What I Wish People Knew About Meltdowns
Autism is a spectrum, as are meltdowns.
Even as an adult I can’t always prevent one, or get out of the situation before it happens. A lot of the time I don’t realize I’m heading towards one, while others around me can tell I am.
A meltdown is not a temper tantrum. This is the biggest thing people need to know. Giving me what I want, yelling at me, or putting me in “time out” isn’t going to work. In fact it will likely make it worse. A meltdown occurs when my brain can’t function anymore. Often when I try to act “normal” for too long, or am bombarded with sensory input or anxiety, it shuts down, leaving only the necessary functions to survive. Trying to reason with me isn’t going to work. A meltdown feels like my brain is flipping a switch in my head. Like Bruce Banner becoming the Hulk; he can’t control it, and can’t control the Hulk when he’s the Hulk.
On the mild end, my brain kind of implodes; I can’t talk, I can’t think. I’m just there. I can nod and shake my head. But I’m not really there, I’m just a shell of a person. I can follow basic instructions, am rational and agreeable.
Another one could be when I’m being bothered by sensory input, usually being outside in the heat too long (hot plus sweating is a nightmare for me), and I get frustrated with a task. Eventually I’ll explode, usually a short outburst followed by crying. Then I need to sleep for a few hours. This one is seen a mile away by everyone else. They see me getting antsy and frustrated easily. They can tell I’m getting short, and not talking as much. This one is the most common for me.
Moving up a bit on severity.
Once you add anxiety to the mix, and a lot of sensory information (crowded, loud, lights, heat etc.) I go quieter and talking gets difficult. And then poof! I just melt down like a shaken pop can. If I have the ability to speak I say “no” over and over again. I hold my hands over my ears, or rub them over and over on my shirt. I do a lot of stimming and often crying. I’m not rational, and need to be directed and often pulled into a direction. I have no sense of danger and will walk into traffic. I need to get out of the situation; I need a quiet spot to regroup. Once I get that, after 15 minutes or so I’m good to go again, like nothing happened.
Let’s say I can’t get to a quiet place, and keep getting bombarded with sensory input. Things start to get ugly. I’ll start to panic; an anxiety attack is no picnic, and combining one with sensory overload is even worse. My rationality is gone, so I can’t reason myself out of the anxiety. I’m at the mercy of the attack (shaking, fast breathing, chest pain and tightness, dizziness, etc.) and my brain can’t handle it. I pretty much turn into an overgrown toddler in comprehension and reasoning. I can usually follow basic commands like “sit down,” but might need a friendly nudge. My communication skills turn into two or three word sentences if I’m lucky — or I go completely nonverbal. I can’t communicate my needs or what’s bothering me. I don’t know if it’s from frustration, panic, need for distraction or what, but I will often start hitting myself. My brain is so overwhelmed that I often don’t remember everything that happens in this stage.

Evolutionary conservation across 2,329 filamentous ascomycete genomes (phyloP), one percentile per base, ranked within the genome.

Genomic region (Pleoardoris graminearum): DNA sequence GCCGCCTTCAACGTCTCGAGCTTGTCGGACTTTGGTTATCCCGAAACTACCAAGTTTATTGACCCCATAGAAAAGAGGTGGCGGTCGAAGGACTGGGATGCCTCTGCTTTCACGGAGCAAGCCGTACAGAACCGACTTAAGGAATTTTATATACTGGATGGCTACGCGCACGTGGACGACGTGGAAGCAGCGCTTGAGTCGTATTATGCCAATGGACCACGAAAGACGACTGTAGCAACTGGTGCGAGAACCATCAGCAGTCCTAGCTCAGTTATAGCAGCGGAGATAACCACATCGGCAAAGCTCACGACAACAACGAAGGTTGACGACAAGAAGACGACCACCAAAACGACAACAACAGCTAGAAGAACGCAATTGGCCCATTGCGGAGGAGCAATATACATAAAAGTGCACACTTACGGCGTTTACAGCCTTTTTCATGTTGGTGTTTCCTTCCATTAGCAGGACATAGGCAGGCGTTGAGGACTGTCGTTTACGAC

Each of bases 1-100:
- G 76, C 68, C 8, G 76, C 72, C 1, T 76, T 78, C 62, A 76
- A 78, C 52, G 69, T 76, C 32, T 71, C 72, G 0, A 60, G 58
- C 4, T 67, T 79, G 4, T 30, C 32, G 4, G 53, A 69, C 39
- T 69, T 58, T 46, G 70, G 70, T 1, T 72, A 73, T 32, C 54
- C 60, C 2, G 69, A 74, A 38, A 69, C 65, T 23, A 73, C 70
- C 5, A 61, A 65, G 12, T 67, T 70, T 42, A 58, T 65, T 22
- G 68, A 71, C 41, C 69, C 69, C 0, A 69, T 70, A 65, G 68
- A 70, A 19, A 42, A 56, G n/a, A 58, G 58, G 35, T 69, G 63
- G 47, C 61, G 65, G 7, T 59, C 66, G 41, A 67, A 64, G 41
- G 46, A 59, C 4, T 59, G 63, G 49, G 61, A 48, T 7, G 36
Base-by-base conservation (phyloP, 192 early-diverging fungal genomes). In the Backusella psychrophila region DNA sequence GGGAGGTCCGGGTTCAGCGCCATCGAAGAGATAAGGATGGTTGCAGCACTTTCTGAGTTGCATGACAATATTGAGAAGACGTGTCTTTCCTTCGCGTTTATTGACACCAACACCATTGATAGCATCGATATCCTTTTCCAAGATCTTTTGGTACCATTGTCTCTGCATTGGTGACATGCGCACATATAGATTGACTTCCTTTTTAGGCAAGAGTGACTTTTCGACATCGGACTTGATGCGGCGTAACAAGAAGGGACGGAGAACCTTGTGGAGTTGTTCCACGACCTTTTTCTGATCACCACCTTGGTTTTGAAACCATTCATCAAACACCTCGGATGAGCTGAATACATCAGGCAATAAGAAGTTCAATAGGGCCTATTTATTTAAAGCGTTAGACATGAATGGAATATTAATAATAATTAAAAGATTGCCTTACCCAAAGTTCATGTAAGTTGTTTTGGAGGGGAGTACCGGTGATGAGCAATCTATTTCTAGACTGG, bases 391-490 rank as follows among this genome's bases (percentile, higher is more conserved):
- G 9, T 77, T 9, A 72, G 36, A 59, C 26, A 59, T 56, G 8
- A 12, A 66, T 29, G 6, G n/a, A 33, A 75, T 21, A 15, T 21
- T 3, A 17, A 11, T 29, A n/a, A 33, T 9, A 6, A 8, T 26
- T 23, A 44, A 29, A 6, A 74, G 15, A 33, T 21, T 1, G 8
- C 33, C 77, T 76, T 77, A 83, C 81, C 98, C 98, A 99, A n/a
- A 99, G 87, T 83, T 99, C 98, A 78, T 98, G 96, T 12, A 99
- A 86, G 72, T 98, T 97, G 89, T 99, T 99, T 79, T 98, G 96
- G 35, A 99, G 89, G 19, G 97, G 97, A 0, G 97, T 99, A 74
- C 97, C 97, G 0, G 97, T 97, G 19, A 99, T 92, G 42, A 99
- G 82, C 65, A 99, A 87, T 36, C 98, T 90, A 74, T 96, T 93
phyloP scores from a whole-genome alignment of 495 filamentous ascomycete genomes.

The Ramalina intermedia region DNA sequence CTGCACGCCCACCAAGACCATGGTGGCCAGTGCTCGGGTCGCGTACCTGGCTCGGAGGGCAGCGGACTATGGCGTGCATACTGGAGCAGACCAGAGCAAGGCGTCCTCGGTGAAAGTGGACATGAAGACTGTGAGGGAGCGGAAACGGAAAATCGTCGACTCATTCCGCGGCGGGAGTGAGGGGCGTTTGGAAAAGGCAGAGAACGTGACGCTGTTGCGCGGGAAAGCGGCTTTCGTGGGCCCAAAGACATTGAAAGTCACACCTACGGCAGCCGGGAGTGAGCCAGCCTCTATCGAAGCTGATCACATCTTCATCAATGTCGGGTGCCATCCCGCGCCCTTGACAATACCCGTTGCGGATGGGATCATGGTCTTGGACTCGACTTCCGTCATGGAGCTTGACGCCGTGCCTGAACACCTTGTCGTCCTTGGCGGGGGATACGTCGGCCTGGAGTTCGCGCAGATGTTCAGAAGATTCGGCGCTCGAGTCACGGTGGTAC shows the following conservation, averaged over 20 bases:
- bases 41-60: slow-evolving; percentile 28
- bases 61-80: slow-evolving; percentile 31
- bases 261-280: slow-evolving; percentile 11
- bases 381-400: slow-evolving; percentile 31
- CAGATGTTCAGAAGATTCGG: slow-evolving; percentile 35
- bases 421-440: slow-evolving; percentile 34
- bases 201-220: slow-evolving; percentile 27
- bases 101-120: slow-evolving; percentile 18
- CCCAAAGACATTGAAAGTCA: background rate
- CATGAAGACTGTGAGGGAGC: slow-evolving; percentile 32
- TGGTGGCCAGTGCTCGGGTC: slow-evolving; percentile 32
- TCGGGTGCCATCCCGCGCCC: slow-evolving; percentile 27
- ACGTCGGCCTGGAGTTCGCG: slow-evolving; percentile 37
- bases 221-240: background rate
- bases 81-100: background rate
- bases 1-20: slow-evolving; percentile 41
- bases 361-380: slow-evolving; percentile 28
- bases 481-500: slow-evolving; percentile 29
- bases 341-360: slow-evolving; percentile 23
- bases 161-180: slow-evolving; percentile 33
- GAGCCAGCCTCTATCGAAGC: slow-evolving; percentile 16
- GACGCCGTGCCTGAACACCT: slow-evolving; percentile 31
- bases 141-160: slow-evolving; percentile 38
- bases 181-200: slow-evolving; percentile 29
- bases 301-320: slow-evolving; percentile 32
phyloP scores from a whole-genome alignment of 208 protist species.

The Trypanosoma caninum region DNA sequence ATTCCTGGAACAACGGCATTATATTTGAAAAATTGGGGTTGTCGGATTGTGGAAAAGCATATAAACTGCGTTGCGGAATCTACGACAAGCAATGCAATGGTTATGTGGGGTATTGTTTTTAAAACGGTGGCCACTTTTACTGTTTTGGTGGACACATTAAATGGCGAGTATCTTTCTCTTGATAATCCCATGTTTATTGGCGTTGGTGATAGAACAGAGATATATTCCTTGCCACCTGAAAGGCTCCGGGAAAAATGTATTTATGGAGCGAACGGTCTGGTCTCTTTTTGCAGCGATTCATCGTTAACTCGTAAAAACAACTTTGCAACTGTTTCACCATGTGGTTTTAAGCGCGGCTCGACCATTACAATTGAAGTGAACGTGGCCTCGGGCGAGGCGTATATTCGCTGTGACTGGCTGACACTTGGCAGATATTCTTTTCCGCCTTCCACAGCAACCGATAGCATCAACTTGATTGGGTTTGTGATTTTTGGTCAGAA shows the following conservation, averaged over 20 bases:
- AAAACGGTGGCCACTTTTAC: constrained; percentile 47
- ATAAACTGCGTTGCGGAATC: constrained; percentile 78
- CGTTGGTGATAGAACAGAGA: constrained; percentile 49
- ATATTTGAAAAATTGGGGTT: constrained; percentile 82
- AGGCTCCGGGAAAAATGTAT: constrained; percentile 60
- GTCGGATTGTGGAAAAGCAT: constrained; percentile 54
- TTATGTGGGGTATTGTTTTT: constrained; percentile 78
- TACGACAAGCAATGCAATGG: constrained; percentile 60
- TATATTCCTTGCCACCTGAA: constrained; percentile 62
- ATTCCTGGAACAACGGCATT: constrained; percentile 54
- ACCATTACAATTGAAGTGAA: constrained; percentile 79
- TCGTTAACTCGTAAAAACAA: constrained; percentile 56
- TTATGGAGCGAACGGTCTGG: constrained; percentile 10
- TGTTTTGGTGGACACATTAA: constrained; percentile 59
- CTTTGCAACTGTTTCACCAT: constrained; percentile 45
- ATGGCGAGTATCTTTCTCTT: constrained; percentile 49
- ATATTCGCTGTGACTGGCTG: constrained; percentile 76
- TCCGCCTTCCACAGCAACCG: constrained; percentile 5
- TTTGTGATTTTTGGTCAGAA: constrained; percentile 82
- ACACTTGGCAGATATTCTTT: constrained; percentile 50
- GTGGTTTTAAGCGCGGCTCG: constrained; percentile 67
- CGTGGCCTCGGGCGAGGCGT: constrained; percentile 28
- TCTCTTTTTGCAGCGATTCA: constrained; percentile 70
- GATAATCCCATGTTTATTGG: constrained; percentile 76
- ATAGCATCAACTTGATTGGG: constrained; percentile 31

I’m glad to say my absolute worst meltdown stage is a rarity, when I become a danger to myself and literally have to be restrained and held down until it passes or I get tired. I still have quite a few self-injury scars left from one incident.
Another cause of a meltdown is during a panic attack. Sometimes if I can’t get my anxiety under control, it’ll start to combine with a meltdown into one big clusterfudge.
Meltdowns are not something I can control. Sometimes I can hold them in for a few minutes, but soon the dam will burst. Don’t scold me after I have one. Nothing you say will be as bad as how I feel about myself. I feel ashamed and angry. I hate myself for not being in control, and worthless because I can’t function like everyone else. It’s not for attention. Believe me, if I could go through my everyday life without having to plan exit strategies for everything, or figuring out how to be the least disruptive if it does happen, I would do it.
In my opinion, autistic meltdowns are the worst part of being autistic. Not the constant confusion and uncertainty in social situations, not struggling to make friends, not the tics, not the executive functioning challenges. No, it’s the meltdowns, it’s 100 percent the meltdowns.
Getty image by IG Royal.